Monday, November 14, 2011

Building the Emotional Bridge

In Part 1 of this series I discussed the various types of connections I make with characters. In Part 2 I discussed the difference between the reader/character connection and writer/character connection. In this third and final part I will discuss what a writer can do to build the bridge and invite the reader to cross it.

Showing Character

I must admit that both in reading and real life - I try to save making a judgment about a person until I get a chance to see what kind of person they are. Often when I am reading I withhold my contempt for the antagonist until I am shown why I should hate them. The same hold true with heroes.

For example, in The Black Cauldron there is a character that is set up to be a semi-antagonist to the hero. Even though the characters entrance shows him to be rude and arrogant - I gave him the benefit of the doubt. It was not until his true character is revealed (he abandons his comrades in their time of need - twice) - that I finally decide he is worth of my contempt.

On the other hand - Taran the hero of The Black Cauldron does not fully when my loyalty and admiration until he shows just how brave and self sacrificing he is.

Simply listing characteristics of a character does not create an emotional connection. The reader must see the actions of the character whether good or bad in order to form an opinion about them.

Proxy Connection

Another way I come to be attached to a character is through other characters reactions. Going back to The Black Cauldron - part of the reason I love Taran so much is because his friends love and admire him. Their loyalty and friendship to him helps me form the same attachment. It most often helps if I have already made an emotional connection with one of these other characters. In The Black Cauldron Gurgi could easily be my favorite character - and so I tend to feel the same towards other characters as he does. Especially when they are first introduced.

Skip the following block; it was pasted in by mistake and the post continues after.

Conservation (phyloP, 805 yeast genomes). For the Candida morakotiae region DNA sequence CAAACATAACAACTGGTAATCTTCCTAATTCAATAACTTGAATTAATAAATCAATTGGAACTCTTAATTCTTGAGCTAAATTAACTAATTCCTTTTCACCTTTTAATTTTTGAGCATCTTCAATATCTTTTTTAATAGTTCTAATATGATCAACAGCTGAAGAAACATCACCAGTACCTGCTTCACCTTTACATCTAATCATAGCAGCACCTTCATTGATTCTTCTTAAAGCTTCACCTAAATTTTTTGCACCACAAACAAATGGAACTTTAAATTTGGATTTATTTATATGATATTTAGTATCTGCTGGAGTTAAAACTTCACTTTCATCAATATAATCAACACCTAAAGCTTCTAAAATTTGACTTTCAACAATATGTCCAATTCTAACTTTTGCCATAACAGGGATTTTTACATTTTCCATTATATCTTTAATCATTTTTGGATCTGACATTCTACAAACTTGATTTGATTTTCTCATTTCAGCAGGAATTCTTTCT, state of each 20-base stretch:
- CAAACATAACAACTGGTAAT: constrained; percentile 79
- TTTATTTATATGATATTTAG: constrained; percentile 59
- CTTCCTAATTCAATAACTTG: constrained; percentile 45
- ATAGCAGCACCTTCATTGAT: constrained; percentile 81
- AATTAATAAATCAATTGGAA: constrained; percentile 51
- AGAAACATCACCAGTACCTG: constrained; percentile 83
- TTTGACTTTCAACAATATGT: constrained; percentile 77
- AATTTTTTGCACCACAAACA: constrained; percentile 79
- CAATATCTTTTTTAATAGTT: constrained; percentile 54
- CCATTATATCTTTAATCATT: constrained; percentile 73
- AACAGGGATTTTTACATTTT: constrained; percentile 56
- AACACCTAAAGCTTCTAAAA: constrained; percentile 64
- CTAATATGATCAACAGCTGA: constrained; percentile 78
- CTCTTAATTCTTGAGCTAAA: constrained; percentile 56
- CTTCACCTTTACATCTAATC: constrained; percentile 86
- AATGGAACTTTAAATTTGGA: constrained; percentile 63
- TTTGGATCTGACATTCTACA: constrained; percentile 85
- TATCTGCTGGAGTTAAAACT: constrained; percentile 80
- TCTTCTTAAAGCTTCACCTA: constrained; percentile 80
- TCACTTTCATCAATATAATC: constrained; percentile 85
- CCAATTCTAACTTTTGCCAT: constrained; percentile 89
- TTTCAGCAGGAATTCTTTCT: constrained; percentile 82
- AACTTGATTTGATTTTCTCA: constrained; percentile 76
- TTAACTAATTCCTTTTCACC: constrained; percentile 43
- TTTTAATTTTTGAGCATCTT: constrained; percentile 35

Kindred Spirits

Anne Shirley in Anne of Green Gables speaks of kindred spirits - two people who are almost instantly connected through some shared experience or goal. It is easiest for me to connect with a character if I can identify with something they have experienced.

In The Black Cauldron I identify with Taran because I to have experienced the struggle of trying to find where I belong. On the same token, I can form a negative connection with a character if I see them doing something hurtful that has been done for me. Like when characters belittle Taran, tease him or make fun of him. Because I have been on the receiving end of such things I instantly feel negative emotions to characters who dish it out.

In short, emotional connections make the story have more depth for the reader. These connections start with the writer having a connection with the character then building the bridge and inviting the reader to cross it. Showing the reader how a character behaves, how others feel about them, and what they have experienced in life - will help the reader cross that bridge.

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